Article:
On November 11th, the Ukrainian military entered Kherson (a city in southern Ukraine) and liberated the region’s right bank. The area has been under Russian occupation since the first days of the invasion of Ukraine. The left bank of the Kherson region remains under occupation.
The last Friday was a historic day. Firstly, it illustrated the effective struggle of the Ukrainian army. Secondly, people finally tasted freedom after a 9-month occupation.
‘I was online. I was busy with tasks, and my friend asked me where Shumenskyi was. Is it a name of a city? I said no, this is a district in Kherson. She answered: Okay, Ukrainian Special Forces are already in Shumenskyi,’ Anastasiia (20) from the Kherson region told us.
‘I was shocked. I started looking for information on the Internet. Later, I saw a photo showing a Ukrainian soldier with a woman from my town. I started shouting.
I repeated to my friend: Beryslav is ours (under Ukrainian control – ed.). Beryslav is ‘at home’. I contacted my mother, who is still there, only the next day.’
The Russian soldiers removed the telecommunication towers they had installed before and destroyed Ukrainian ones.
Dmytro Saharuk, the executive director of DTEK (a private investor in the energy industry of Ukraine), comments on damage to the power grid in the de-occupied territories of the Kherson region: ‘The situation is worse than expected. We thought it would be better.’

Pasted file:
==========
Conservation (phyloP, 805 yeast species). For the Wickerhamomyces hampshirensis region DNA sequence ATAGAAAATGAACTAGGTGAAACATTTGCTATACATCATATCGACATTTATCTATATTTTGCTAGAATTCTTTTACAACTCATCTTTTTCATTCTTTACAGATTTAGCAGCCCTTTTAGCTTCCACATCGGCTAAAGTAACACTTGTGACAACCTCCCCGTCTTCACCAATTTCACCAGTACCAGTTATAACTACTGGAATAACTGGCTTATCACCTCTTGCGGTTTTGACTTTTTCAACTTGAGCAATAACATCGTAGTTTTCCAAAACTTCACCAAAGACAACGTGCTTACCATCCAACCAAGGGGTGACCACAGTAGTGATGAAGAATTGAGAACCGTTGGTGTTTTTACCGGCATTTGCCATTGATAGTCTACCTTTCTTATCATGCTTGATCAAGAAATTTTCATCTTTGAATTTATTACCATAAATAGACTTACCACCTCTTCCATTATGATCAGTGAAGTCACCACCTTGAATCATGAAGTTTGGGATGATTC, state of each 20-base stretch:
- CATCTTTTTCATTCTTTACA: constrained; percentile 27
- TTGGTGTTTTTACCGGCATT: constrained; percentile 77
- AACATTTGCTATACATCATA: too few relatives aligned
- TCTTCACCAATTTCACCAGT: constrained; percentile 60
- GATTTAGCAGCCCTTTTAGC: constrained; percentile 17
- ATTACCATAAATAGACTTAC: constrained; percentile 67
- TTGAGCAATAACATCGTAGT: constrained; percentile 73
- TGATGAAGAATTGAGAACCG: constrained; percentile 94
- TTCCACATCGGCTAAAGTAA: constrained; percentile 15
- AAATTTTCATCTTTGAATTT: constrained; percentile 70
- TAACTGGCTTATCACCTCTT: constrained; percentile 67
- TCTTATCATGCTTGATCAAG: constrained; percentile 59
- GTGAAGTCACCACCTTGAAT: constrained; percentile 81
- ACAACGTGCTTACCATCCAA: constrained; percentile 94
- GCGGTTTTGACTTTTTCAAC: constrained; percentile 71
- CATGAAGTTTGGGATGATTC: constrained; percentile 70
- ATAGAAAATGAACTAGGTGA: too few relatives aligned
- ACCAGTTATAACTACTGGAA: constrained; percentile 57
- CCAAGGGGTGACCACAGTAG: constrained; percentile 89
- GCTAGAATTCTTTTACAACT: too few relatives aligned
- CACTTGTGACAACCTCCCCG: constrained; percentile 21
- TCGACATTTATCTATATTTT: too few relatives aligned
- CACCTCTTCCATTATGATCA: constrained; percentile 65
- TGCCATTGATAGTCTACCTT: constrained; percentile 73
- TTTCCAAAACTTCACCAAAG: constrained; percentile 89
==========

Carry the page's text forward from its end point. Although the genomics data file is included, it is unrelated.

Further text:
‘For 2-3 weeks before the liberation, I had no contact with my relatives,’ says Anastasiia (17) from Kherson. ‘And I didn’t know what was happening there. I knew there was a lot of noise (shelling was going on — ed.).
I was glad that there was no artillery shelling, mass street battles, and no significant number of victims precisely during the entry of our troops into the city.’
There is no gas, water, and electricity, just euphoria about the liberation. But the left bank of the region is still under occupation.
‘Three days ago, my mother contacted my godparents, who live on the other side of the Dnipro river. They remain under occupation, for now,’ says Daria (21), a journalism student. ‘There is a tense situation. As for the right bank, my friend left her city, which is located precisely on the right bank, but her relatives remained there.
Our soldiers sometimes distribute the Internet from Starlinks (a satellite system that delivers global internet coverage, – ed.). They got in touch today and said that the Russian military shelled the city at night. We expected this kind of shelling, but it’s still terrifying.’
‘I wept, imagining how happy people, who stayed all of this time under occupation, were’, comments Yana (20), a web designer, from Beryslav. ‘My grandmother texted me only three days later. She said, our soldiers are already with them. Everything is fine. I am still waiting for a good connection to hear her voice’. Yana couldn’t believe it when she saw the pictures from her liberated hometown.
Karina (22), a volunteer from the Kherson region, also shares her feelings of excitement: ‘I had been waiting for the call since the morning. At the same time, my mother sent the pictures and called.
The conversation was brief, and we were constantly crying. Mom showed the military and our neighbours who live nearby. The first words were: ‘Donya (from Ukrainian, it means daughter – ed.), we waited. Glory to Ukraine!”
Text: Anastasiia Kerpan
Photo: © Volodymyr Zelensky / Telegram, Anastasiia Tyschenko, Anastasiia Golovenko, Yana Khodzynska